Saturday, September 28, 2013

Double vs Decimal

I ran into an interesting issue when doing some math with a double rather than a decimal. I’m maintaining some existing code and since part of the original code used doubles, I continued writing my new code using doubles as well. The original author had created a string.ToDouble(defaultVal) extension method to use for such purposes (data is being retrieved from a TextBox.Text, even though it’s numeric data), but NO string.ToDecimal(defaultVal) extension method existed. So I didn’t really give it any thought … and just continued to use the double.

I know that there’s a difference as to when you should use double and when you should use decimal … but it seems that I can never remember which is which. And, all along I thought one was floating point and one was not … but that’s not quite true either. It seems that double (and float also) are floating binary point types, whereas decimal is a floating decimal point type.

I found a really good reply that explains this quite nicely in a StackOverflow thread: Difference Between Decimal Float and Double The very first reply is the one I’m referring to and the gist of it is the following:

A double represent a number like this: 10001.10010110011

Whereas a decimal represents a number like this: 12345.65789

As for what to use when:

  • For values which are "naturally exact decimals" it's good to use decimal. This is usually suitable for any concepts invented by humans: financial values are the most obvious example, but there are others too. Consider the score given to divers or ice skaters, for example.

  • For values which are more artifacts of nature which can't really be measured exactly anyway, float/double are more appropriate. For example, scientific data would usually be represented in this form. Here, the original values won't be "decimally accurate" to start with, so it's not important for the expected results to maintain the "decimal accuracy". Floating binary point types are much faster to work with than decimals.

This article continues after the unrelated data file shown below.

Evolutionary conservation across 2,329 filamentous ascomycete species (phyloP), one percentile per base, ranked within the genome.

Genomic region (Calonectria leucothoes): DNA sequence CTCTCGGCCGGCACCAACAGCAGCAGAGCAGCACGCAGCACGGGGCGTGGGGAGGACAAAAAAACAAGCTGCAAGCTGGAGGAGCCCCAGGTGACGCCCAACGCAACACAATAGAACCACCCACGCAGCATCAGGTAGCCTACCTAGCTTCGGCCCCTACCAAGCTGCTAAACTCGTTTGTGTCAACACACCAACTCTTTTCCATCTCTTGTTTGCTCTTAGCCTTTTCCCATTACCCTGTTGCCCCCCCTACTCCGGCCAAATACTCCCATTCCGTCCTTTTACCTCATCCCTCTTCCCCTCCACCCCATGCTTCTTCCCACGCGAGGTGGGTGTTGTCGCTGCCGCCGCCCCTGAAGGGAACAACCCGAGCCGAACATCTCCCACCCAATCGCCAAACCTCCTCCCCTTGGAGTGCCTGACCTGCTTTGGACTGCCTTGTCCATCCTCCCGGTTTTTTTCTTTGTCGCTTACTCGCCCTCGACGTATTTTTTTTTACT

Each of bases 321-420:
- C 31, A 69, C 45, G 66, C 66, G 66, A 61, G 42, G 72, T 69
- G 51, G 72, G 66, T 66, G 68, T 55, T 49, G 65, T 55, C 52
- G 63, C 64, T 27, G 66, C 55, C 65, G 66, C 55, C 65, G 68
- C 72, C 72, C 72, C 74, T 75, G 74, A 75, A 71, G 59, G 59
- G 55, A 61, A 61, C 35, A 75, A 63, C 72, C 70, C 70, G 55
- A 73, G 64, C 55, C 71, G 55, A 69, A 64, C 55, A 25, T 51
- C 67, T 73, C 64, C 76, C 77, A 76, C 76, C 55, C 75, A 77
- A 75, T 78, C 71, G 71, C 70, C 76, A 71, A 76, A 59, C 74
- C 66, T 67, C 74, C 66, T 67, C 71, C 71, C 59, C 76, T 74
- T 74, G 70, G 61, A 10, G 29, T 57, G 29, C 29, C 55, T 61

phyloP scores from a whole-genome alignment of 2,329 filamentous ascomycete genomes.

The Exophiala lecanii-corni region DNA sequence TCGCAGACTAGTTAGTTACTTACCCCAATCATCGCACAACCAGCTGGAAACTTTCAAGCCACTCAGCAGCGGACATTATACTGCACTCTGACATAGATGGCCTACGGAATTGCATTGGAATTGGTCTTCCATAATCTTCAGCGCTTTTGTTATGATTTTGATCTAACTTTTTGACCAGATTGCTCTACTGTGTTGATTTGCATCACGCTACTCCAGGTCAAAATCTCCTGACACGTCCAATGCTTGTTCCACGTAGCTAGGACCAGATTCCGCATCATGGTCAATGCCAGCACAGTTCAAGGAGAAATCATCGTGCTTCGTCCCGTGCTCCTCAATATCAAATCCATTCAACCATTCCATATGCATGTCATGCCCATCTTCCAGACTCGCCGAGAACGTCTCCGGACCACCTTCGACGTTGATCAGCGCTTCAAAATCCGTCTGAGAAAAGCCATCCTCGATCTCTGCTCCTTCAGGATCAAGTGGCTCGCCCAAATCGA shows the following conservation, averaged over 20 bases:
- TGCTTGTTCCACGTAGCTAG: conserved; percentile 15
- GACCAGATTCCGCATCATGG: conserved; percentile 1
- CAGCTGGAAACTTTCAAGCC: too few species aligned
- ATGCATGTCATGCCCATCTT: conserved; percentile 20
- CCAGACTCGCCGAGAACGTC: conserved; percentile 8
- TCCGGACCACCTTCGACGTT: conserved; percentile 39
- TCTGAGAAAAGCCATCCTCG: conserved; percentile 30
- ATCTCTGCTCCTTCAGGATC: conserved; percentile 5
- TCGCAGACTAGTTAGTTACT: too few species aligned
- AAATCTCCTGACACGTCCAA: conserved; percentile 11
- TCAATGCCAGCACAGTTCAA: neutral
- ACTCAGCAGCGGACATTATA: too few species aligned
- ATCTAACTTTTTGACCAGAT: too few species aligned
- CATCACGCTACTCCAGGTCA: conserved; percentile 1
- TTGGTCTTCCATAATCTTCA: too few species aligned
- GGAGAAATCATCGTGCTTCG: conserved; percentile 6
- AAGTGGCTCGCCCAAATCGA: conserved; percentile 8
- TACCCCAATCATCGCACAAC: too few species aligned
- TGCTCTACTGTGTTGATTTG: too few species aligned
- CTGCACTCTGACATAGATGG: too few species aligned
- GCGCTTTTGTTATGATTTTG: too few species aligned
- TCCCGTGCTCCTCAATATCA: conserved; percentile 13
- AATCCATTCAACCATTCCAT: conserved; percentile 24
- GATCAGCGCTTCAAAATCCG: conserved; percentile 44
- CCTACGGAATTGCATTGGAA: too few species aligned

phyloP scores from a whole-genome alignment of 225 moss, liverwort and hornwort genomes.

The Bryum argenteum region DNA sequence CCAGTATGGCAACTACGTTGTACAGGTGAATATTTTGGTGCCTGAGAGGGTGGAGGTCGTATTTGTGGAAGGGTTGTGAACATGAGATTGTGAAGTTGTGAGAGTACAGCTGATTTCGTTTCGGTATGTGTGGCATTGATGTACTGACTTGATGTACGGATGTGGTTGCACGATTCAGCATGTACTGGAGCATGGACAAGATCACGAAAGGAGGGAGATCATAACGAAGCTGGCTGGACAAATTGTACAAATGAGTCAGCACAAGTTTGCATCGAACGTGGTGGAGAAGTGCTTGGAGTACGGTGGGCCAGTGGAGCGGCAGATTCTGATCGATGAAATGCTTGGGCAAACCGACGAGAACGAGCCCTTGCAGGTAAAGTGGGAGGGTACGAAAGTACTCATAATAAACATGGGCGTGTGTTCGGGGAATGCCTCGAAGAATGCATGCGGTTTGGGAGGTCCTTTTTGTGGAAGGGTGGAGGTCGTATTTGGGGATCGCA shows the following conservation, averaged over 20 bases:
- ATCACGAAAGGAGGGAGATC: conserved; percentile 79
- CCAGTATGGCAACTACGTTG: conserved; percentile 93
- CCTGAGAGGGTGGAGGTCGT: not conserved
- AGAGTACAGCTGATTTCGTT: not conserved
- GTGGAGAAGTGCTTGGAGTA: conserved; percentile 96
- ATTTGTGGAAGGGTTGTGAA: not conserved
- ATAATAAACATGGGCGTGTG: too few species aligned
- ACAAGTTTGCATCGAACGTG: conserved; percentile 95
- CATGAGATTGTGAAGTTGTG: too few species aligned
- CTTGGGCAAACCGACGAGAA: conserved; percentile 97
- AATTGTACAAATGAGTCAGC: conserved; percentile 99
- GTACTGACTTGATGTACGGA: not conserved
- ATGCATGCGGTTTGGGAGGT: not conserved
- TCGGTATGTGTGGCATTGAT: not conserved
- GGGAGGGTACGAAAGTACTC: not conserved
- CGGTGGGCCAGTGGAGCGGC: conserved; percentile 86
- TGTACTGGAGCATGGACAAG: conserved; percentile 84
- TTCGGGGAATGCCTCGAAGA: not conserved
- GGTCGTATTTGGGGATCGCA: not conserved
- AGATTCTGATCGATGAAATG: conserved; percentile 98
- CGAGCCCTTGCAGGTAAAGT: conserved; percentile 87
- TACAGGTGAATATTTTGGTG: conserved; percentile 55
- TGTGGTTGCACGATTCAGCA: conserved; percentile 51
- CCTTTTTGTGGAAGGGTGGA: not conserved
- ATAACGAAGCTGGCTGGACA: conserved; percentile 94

Read the reply in the linked thread, which has a little more to it than what I excerpted above.

Luckily for me, in my testing I used numbers that would cause this difference to be apparent , otherwise I might never have noticed it, which would have been bad once it was in production! Here’s where I went wrong:

Using Double.TryParse("14.19", out Large) and Double.TryParse("10.00", out Small) ... yields the correct numbers if you look just at Large (14.19) and Small (10.0). However, if you do math on the two, such as Large - Small, you don't get what you'd expect. You'd expect 4.19, but what you get is 4.1899999999999995. Usually not a problem, because it would most likely get rounded along the way … and, in fact does correctly display in the TextBox as 4.19. No harm, no foul … unless you happen to be checking to see if 4.19 <= Large - Small ... it should be true (if rounded), but it won't because it doesn't round at that point (4.19 is definitely NOT less than or equal to 4.1899999999999995)!!! But, cast Large and Small to a decimal before even doing the math and everything is fine.

I immediately wrote my own string.ToDecimal(defaultVal) extension method

Maybe after this little fiasco I won’t forget anymore. ;0)